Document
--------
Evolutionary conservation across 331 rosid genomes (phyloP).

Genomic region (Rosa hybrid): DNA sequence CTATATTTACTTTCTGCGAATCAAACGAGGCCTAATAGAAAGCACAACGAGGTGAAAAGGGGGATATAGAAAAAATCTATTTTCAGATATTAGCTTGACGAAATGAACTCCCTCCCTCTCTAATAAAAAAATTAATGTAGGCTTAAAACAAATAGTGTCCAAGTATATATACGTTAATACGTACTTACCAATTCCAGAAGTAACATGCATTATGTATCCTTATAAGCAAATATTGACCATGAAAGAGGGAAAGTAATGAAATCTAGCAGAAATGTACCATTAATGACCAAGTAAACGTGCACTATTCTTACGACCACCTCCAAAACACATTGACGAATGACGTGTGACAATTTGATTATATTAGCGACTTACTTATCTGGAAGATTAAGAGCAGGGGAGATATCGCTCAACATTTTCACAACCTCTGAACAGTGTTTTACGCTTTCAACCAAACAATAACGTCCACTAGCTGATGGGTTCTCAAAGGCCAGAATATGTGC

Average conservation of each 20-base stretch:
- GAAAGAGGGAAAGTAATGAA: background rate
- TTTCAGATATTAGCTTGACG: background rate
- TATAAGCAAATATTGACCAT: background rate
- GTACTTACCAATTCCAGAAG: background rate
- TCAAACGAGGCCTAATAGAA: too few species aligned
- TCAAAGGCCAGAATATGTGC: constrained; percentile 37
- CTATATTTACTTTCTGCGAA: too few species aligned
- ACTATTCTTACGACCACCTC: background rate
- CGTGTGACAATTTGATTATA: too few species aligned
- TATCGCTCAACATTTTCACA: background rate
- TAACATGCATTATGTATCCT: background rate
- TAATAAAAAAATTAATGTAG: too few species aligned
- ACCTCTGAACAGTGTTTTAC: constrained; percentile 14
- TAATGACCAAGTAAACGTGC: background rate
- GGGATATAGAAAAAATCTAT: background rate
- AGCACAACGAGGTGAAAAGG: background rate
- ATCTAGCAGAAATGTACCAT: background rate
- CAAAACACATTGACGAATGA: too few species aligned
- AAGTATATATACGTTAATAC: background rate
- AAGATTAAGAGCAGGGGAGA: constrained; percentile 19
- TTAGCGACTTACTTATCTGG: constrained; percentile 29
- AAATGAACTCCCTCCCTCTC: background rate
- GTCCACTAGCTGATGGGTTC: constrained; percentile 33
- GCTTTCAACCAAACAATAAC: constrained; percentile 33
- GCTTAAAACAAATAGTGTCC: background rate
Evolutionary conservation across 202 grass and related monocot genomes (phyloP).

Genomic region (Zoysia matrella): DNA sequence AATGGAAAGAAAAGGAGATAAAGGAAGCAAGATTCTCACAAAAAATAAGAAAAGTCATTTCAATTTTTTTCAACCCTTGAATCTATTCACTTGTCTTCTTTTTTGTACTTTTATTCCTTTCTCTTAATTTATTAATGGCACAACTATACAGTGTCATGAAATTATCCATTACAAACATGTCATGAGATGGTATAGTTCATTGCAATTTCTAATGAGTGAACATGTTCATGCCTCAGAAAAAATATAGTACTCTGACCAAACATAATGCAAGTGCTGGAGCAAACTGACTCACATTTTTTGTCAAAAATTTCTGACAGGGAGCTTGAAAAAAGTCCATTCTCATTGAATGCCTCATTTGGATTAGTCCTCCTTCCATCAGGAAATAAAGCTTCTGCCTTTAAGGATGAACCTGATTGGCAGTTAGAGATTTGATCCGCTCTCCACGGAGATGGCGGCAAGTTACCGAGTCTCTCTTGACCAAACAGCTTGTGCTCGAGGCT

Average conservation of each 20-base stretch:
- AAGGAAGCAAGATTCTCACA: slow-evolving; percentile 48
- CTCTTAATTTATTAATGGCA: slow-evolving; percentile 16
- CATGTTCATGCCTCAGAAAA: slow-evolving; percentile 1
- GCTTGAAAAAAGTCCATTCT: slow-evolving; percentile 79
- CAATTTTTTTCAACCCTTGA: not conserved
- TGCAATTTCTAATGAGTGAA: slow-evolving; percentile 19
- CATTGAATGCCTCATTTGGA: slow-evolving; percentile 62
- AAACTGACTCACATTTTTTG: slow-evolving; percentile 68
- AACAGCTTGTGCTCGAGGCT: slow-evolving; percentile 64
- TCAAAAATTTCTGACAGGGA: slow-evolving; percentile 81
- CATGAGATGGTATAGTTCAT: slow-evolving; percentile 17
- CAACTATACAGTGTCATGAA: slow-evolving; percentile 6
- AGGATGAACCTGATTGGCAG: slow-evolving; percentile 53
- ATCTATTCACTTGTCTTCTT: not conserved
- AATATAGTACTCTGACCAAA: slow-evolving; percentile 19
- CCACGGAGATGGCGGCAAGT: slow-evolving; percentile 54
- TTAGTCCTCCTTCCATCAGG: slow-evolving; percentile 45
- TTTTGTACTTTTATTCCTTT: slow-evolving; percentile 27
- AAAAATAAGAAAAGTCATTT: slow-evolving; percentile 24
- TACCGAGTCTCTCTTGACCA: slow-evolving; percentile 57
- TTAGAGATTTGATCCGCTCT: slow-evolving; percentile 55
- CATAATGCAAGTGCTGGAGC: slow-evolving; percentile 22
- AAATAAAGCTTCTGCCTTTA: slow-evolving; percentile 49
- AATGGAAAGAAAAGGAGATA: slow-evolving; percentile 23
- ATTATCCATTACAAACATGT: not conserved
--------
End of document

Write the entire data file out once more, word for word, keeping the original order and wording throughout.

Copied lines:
Evolutionary conservation across 331 rosid genomes (phyloP).

Genomic region (Rosa hybrid): DNA sequence CTATATTTACTTTCTGCGAATCAAACGAGGCCTAATAGAAAGCACAACGAGGTGAAAAGGGGGATATAGAAAAAATCTATTTTCAGATATTAGCTTGACGAAATGAACTCCCTCCCTCTCTAATAAAAAAATTAATGTAGGCTTAAAACAAATAGTGTCCAAGTATATATACGTTAATACGTACTTACCAATTCCAGAAGTAACATGCATTATGTATCCTTATAAGCAAATATTGACCATGAAAGAGGGAAAGTAATGAAATCTAGCAGAAATGTACCATTAATGACCAAGTAAACGTGCACTATTCTTACGACCACCTCCAAAACACATTGACGAATGACGTGTGACAATTTGATTATATTAGCGACTTACTTATCTGGAAGATTAAGAGCAGGGGAGATATCGCTCAACATTTTCACAACCTCTGAACAGTGTTTTACGCTTTCAACCAAACAATAACGTCCACTAGCTGATGGGTTCTCAAAGGCCAGAATATGTGC

Average conservation of each 20-base stretch:
- GAAAGAGGGAAAGTAATGAA: background rate
- TTTCAGATATTAGCTTGACG: background rate
- TATAAGCAAATATTGACCAT: background rate
- GTACTTACCAATTCCAGAAG: background rate
- TCAAACGAGGCCTAATAGAA: too few species aligned
- TCAAAGGCCAGAATATGTGC: constrained; percentile 37
- CTATATTTACTTTCTGCGAA: too few species aligned
- ACTATTCTTACGACCACCTC: background rate
- CGTGTGACAATTTGATTATA: too few species aligned
- TATCGCTCAACATTTTCACA: background rate
- TAACATGCATTATGTATCCT: background rate
- TAATAAAAAAATTAATGTAG: too few species aligned
- ACCTCTGAACAGTGTTTTAC: constrained; percentile 14
- TAATGACCAAGTAAACGTGC: background rate
- GGGATATAGAAAAAATCTAT: background rate
- AGCACAACGAGGTGAAAAGG: background rate
- ATCTAGCAGAAATGTACCAT: background rate
- CAAAACACATTGACGAATGA: too few species aligned
- AAGTATATATACGTTAATAC: background rate
- AAGATTAAGAGCAGGGGAGA: constrained; percentile 19
- TTAGCGACTTACTTATCTGG: constrained; percentile 29
- AAATGAACTCCCTCCCTCTC: background rate
- GTCCACTAGCTGATGGGTTC: constrained; percentile 33
- GCTTTCAACCAAACAATAAC: constrained; percentile 33
- GCTTAAAACAAATAGTGTCC: background rate
Evolutionary conservation across 202 grass and related monocot genomes (phyloP).

Genomic region (Zoysia matrella): DNA sequence AATGGAAAGAAAAGGAGATAAAGGAAGCAAGATTCTCACAAAAAATAAGAAAAGTCATTTCAATTTTTTTCAACCCTTGAATCTATTCACTTGTCTTCTTTTTTGTACTTTTATTCCTTTCTCTTAATTTATTAATGGCACAACTATACAGTGTCATGAAATTATCCATTACAAACATGTCATGAGATGGTATAGTTCATTGCAATTTCTAATGAGTGAACATGTTCATGCCTCAGAAAAAATATAGTACTCTGACCAAACATAATGCAAGTGCTGGAGCAAACTGACTCACATTTTTTGTCAAAAATTTCTGACAGGGAGCTTGAAAAAAGTCCATTCTCATTGAATGCCTCATTTGGATTAGTCCTCCTTCCATCAGGAAATAAAGCTTCTGCCTTTAAGGATGAACCTGATTGGCAGTTAGAGATTTGATCCGCTCTCCACGGAGATGGCGGCAAGTTACCGAGTCTCTCTTGACCAAACAGCTTGTGCTCGAGGCT

Average conservation of each 20-base stretch:
- AAGGAAGCAAGATTCTCACA: slow-evolving; percentile 48
- CTCTTAATTTATTAATGGCA: slow-evolving; percentile 16
- CATGTTCATGCCTCAGAAAA: slow-evolving; percentile 1
- GCTTGAAAAAAGTCCATTCT: slow-evolving; percentile 79
- CAATTTTTTTCAACCCTTGA: not conserved
- TGCAATTTCTAATGAGTGAA: slow-evolving; percentile 19
- CATTGAATGCCTCATTTGGA: slow-evolving; percentile 62
- AAACTGACTCACATTTTTTG: slow-evolving; percentile 68
- AACAGCTTGTGCTCGAGGCT: slow-evolving; percentile 64
- TCAAAAATTTCTGACAGGGA: slow-evolving; percentile 81
- CATGAGATGGTATAGTTCAT: slow-evolving; percentile 17
- CAACTATACAGTGTCATGAA: slow-evolving; percentile 6
- AGGATGAACCTGATTGGCAG: slow-evolving; percentile 53
- ATCTATTCACTTGTCTTCTT: not conserved
- AATATAGTACTCTGACCAAA: slow-evolving; percentile 19
- CCACGGAGATGGCGGCAAGT: slow-evolving; percentile 54
- TTAGTCCTCCTTCCATCAGG: slow-evolving; percentile 45
- TTTTGTACTTTTATTCCTTT: slow-evolving; percentile 27
- AAAAATAAGAAAAGTCATTT: slow-evolving; percentile 24
- TACCGAGTCTCTCTTGACCA: slow-evolving; percentile 57
- TTAGAGATTTGATCCGCTCT: slow-evolving; percentile 55
- CATAATGCAAGTGCTGGAGC: slow-evolving; percentile 22
- AAATAAAGCTTCTGCCTTTA: slow-evolving; percentile 49
- AATGGAAAGAAAAGGAGATA: slow-evolving; percentile 23
- ATTATCCATTACAAACATGT: not conserved